'Today is a solemn and sad day': Nadler

Credit: Reuters Studio
Published on December 13, 2019 - Duration: 01:39s

'Today is a solemn and sad day': Nadler

House Judiciary Committee Chairman Jerrold Nadler said it was a 'solemn and sad day' after the House committee approved charges of abuse of power and obstruction against Republican President Donald Trump on Friday.


'Today is a solemn and sad day': Nadler

Republican Rep.

Louie Gohmert slammed the impeachment vote as 'abuse of power' by House Democrats.

A Democratic-controlled U.S. House of Representatives committee approved charges of abuse of power and obstruction against Republican President Donald Trump on Friday, making it almost certain he will become the third American president in history to be impeached.

A deeply divided House Judiciary Committee voted 23-17 along party lines to approve an article of impeachment charging Trump with abusing the power of his office to pressure Ukraine to investigate a possible rival in the 2020 presidential election, Democrat Joe Biden.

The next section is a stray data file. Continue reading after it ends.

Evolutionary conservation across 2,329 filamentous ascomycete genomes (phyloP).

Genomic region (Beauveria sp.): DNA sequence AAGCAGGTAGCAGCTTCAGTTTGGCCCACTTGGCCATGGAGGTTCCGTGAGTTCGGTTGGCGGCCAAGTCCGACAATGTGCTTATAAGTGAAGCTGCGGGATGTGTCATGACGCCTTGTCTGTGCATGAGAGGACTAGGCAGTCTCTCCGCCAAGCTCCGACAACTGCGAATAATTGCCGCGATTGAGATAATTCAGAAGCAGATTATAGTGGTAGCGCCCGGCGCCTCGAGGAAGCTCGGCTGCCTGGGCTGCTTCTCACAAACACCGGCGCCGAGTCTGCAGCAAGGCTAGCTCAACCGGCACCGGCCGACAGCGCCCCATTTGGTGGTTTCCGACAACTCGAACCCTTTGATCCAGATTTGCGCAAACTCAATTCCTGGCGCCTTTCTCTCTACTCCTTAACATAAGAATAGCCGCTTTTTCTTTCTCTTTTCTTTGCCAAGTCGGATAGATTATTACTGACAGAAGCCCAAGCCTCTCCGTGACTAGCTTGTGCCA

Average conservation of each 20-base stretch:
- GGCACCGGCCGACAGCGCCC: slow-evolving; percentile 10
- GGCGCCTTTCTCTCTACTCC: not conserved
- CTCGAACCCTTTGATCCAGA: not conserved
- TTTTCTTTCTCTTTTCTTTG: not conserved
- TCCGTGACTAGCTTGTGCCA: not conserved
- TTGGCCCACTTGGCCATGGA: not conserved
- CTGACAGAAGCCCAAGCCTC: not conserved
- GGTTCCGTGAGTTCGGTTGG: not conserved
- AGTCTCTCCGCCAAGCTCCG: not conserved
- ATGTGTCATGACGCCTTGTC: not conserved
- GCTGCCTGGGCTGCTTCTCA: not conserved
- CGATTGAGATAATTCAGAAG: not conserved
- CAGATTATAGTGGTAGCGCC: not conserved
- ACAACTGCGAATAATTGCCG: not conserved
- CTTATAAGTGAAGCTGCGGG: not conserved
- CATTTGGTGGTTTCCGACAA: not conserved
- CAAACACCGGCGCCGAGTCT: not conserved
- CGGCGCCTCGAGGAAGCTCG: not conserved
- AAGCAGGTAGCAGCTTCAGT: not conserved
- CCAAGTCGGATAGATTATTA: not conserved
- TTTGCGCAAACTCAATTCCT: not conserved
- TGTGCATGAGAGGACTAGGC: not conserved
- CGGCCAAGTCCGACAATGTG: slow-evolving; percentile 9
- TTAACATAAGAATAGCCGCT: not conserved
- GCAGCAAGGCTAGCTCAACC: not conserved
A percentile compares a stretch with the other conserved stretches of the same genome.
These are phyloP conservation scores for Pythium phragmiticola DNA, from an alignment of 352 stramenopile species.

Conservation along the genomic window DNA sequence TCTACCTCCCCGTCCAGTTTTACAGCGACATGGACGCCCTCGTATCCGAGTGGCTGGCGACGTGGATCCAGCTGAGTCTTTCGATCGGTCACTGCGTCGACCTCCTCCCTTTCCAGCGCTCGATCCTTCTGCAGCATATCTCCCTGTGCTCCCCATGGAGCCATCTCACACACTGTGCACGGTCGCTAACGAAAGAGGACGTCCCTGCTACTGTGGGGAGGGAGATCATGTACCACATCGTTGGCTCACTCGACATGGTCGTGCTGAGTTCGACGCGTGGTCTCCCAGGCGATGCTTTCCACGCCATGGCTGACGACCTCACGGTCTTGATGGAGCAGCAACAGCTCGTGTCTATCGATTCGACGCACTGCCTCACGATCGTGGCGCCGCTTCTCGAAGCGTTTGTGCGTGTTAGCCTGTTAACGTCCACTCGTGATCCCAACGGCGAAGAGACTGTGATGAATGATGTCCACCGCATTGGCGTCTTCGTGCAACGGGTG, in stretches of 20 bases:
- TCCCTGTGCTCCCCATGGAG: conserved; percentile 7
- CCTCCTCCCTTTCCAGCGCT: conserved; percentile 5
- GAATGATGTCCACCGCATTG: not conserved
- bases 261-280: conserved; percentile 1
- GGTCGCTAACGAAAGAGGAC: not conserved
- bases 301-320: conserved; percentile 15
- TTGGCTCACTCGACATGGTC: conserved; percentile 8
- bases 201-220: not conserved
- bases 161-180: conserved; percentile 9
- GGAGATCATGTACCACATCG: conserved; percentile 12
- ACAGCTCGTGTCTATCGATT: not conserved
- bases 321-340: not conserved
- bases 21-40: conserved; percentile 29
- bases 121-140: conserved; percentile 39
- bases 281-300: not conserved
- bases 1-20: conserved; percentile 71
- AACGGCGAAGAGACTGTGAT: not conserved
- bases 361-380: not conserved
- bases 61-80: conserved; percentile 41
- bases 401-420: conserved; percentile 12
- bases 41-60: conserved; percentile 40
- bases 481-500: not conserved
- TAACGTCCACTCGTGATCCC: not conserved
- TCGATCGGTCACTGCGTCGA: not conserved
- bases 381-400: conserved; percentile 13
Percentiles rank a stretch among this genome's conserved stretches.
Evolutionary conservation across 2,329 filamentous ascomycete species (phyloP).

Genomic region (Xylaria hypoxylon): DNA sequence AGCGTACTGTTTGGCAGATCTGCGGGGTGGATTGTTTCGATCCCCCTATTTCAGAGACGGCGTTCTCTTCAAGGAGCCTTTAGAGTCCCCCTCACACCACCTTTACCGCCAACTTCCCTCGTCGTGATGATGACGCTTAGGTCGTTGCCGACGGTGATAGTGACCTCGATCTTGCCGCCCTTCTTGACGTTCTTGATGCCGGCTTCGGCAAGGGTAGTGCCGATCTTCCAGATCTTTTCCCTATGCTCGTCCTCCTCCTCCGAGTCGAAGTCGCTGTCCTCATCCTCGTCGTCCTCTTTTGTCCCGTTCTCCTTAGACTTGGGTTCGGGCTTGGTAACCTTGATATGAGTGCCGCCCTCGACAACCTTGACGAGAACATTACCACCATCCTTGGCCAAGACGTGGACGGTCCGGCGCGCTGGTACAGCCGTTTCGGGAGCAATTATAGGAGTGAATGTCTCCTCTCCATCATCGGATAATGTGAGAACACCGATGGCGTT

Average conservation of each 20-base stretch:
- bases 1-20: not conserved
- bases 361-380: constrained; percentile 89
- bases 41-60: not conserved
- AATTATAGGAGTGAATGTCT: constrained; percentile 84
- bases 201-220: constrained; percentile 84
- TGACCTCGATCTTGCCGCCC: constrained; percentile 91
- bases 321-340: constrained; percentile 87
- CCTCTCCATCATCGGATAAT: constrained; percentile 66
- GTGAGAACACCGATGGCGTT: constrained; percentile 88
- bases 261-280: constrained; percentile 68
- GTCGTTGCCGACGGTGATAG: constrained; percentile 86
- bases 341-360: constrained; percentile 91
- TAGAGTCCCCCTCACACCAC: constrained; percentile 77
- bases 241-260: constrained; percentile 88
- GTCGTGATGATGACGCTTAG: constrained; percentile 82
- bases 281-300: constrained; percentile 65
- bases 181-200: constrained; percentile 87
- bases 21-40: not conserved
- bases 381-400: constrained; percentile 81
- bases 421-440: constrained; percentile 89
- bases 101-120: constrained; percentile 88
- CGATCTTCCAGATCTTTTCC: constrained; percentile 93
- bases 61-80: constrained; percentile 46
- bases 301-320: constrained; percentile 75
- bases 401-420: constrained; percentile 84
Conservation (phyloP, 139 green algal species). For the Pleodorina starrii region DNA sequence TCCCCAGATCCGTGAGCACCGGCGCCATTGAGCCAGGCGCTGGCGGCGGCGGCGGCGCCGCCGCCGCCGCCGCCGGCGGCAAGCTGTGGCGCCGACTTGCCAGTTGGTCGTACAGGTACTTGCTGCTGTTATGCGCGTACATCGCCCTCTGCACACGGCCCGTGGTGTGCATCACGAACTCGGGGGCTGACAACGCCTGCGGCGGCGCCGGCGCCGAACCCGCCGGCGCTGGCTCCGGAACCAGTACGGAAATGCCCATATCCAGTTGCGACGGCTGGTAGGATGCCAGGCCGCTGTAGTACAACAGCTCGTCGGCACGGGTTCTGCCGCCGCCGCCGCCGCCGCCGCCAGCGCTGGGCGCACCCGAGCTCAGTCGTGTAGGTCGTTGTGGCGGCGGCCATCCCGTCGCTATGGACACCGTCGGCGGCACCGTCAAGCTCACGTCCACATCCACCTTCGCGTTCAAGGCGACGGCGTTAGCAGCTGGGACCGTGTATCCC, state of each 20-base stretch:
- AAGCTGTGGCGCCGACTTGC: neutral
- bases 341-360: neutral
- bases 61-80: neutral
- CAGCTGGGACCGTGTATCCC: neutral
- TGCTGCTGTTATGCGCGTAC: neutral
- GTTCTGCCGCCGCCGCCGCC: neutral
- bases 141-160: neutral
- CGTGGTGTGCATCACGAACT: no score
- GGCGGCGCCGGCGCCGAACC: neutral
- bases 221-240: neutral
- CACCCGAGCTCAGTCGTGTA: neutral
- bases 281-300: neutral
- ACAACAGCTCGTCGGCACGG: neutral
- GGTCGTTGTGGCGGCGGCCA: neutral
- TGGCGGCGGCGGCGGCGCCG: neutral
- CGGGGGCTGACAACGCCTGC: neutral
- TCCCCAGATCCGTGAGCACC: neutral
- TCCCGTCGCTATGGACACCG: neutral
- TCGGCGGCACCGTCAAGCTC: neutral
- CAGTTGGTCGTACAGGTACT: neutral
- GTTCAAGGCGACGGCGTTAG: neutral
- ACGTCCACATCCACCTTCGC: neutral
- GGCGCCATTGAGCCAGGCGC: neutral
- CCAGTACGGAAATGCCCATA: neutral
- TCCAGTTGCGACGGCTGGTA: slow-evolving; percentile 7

The panel also backed a second article by the same margin accusing Trump of obstructing Congress' investigation of the Ukraine scandal by ordering administration officials not to cooperate with the impeachment inquiry.

The full House, where the Democrats hold a majority, is likely to approve the charges next week, completing the impeachment process and sending Trump for trial in the Senate within weeks.

But the Republican-led chamber is unlikely to vote to find the president guilty and remove him from office.

In raucous hearings, Republicans have defended Trump and accused Democrats of a politically motivated farce, while Democrats have accused the president of endangering the U.S. Constitution, jeopardizing national security and undermining the integrity of the 2020 election by pressuring Ukrainian President Volodymyr Zelenskiy in a July phone call to investigate Biden.

The U.S. House Rules Committee said it would meet on Tuesday to establish procedures for the House of Representatives to follow when it considers two articles of impeachment against President Donald Trump next week.

The panel's meeting, set for 11 a.m.

(1600 GMT), sets the stage for a debate before the full House of Representatives that is likely to begin on Wednesday.

The committee generally sets the terms for House debates the day before action on the House floor.

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